Oh Yes.
That advice is one of our primary bits of instruction to new members at our YC, where we cope with varying amounts of river current and often cross winds. With a good-sized fender forward and aft on the docking side, snubbing the center of the boat up tight keeps it stopped, in rough alignment with the dock, and leaves the crew/capt free to then attach bow and stern lines.

I have seen single-handers lead a short "final docking line" from mid dock thru a block at the mid girth and then back to the cockpit to a winch --- when ready to back out he/she releases the line and reverses. The short line falls into the water and can be retrieved upon returning.
Learning to tie and un-tie when short handed really builds confidence.
That, and always have good insurance! :rolleyes:

Kevin A Wright

Member III
Luckily I have my E35 in a 40' slip, which lets me throw a wrap of the stern line around the dock cleat when I come in to arrest any forward motion. Although I usually hit a bit of reverse which on my boat sucks the stern to the dock as well. I also have the bow line lead aft to the gangway so I can just pick it up as I exit.

One other little trick I use (only helpful at your own slip) is to leave the port and stbd bow lines tied off to the cleats on the dock all the time. I just have an eye splice on the end that slips over the bow cleats on the boat. These two lines are adjusted to be exactly the right length to hold the boat where I want it. So the sequence is take a quick turn with the stern line when I come in but leaving some room to pull the boat forward. Use the bow line on the boat (which will become the spring line) to pull the bow over to the dock to slip the loops from the two dock lines over the forward cleats. Then go back and tighten up the stern line to put the boat where you want her to sit. Last step is to use the bow line to become the forward spring line.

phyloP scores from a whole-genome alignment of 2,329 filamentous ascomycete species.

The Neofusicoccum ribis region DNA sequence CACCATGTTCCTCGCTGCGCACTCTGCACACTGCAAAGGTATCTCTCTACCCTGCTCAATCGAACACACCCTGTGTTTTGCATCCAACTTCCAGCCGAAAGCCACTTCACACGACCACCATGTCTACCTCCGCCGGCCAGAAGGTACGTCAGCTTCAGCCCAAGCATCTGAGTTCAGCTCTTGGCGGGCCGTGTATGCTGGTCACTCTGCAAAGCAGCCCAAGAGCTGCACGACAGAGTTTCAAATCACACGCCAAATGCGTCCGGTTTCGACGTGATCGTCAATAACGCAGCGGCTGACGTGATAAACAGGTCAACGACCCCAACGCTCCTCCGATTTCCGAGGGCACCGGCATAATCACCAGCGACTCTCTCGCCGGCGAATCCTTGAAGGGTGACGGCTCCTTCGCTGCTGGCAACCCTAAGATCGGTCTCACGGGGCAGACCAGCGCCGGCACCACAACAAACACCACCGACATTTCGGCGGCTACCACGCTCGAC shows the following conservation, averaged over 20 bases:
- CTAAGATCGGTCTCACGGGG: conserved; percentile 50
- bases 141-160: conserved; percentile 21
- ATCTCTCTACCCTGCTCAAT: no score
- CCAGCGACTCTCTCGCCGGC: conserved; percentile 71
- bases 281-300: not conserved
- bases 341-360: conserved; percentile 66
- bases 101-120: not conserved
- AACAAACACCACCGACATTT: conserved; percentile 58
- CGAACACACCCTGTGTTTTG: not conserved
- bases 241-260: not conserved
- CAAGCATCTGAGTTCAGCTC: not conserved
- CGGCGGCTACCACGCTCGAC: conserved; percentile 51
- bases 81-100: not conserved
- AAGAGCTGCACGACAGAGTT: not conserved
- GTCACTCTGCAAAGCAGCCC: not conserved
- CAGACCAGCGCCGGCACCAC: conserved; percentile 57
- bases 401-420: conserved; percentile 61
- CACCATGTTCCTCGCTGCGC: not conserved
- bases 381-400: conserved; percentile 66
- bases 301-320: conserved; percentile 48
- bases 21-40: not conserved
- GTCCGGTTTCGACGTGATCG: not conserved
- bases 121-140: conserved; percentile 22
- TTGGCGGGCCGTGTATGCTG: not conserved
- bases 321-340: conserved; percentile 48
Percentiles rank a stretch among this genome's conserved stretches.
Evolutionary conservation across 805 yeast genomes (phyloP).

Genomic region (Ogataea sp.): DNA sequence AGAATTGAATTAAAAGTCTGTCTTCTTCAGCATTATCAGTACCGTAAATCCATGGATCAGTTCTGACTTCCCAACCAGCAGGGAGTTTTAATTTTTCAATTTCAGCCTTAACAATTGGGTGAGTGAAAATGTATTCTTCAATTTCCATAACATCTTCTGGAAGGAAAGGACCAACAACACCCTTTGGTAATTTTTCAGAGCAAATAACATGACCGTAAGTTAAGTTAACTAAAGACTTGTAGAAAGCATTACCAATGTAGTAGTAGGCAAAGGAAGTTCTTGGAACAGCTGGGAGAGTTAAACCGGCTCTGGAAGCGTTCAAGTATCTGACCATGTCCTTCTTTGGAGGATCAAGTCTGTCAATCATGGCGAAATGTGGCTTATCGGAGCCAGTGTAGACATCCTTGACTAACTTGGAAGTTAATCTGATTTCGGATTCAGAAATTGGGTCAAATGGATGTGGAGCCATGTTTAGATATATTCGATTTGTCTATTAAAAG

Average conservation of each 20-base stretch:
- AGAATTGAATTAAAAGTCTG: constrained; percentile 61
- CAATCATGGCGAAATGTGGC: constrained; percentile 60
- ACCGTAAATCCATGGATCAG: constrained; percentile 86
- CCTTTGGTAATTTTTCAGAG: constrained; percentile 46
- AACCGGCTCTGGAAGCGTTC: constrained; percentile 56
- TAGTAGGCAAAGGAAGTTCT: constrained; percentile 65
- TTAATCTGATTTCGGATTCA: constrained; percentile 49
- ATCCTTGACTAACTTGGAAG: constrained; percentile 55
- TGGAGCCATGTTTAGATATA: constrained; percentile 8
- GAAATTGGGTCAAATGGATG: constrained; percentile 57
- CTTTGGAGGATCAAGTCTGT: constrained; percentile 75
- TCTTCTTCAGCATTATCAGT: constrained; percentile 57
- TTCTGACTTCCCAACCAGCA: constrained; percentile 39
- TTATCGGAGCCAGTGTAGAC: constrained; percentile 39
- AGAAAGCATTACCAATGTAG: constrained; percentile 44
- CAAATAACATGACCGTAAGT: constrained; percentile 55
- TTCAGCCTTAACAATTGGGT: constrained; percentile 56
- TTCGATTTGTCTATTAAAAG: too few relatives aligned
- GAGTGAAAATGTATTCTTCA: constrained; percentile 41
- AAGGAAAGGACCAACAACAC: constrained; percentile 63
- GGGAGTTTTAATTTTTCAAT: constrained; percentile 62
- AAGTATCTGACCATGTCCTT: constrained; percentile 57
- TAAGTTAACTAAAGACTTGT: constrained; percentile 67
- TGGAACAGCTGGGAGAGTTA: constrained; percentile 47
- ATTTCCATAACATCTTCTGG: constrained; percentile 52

This way there isn't any messing around with having to adjust lines to get the boat where you want it.

Kevin Wright
E35 Hydro Therapy


Member II
When at my home dock, I always leave the dock lines at the dock tied to cleats ready to retrieve upon arrival. With this method I can dock my E38-200 single-handed in almost all conditions. The spring line is critical, as others have said. It has the spliced loop at the boat end and is in place and adjusted to the right length. I motor up to the dock, almost to a stop, quickly leave the helm and pick up the waiting spring line with a boat hook and drop the loop on the mid ship cleat. Then I can return to the helm with the boat completely in control with the engine in forward idle keeping tension on the spring line and holding the boat to the dock. The remaining bow and stern lines are then similarly retrieved with a boat hook and loops dropped onto cleats. Everything is done from the boat and the lines are always perfectly adjusted.
Another lesson I have learned is to use different colors for the various dock lines. With crew aboard to "help", telling them to pick up the spring line can get blank stares. Telling them to pick up the blue line, when there is only one blue line, provides much more reliable communication.



Member II
I've become quite proficient at single handing thanks to 'Rona isolation, now just trying to make life easier so I can relax more. Also, gradually prepping the boat for longer distance cruising. Looking for recommendations and setup on below deck autopilot.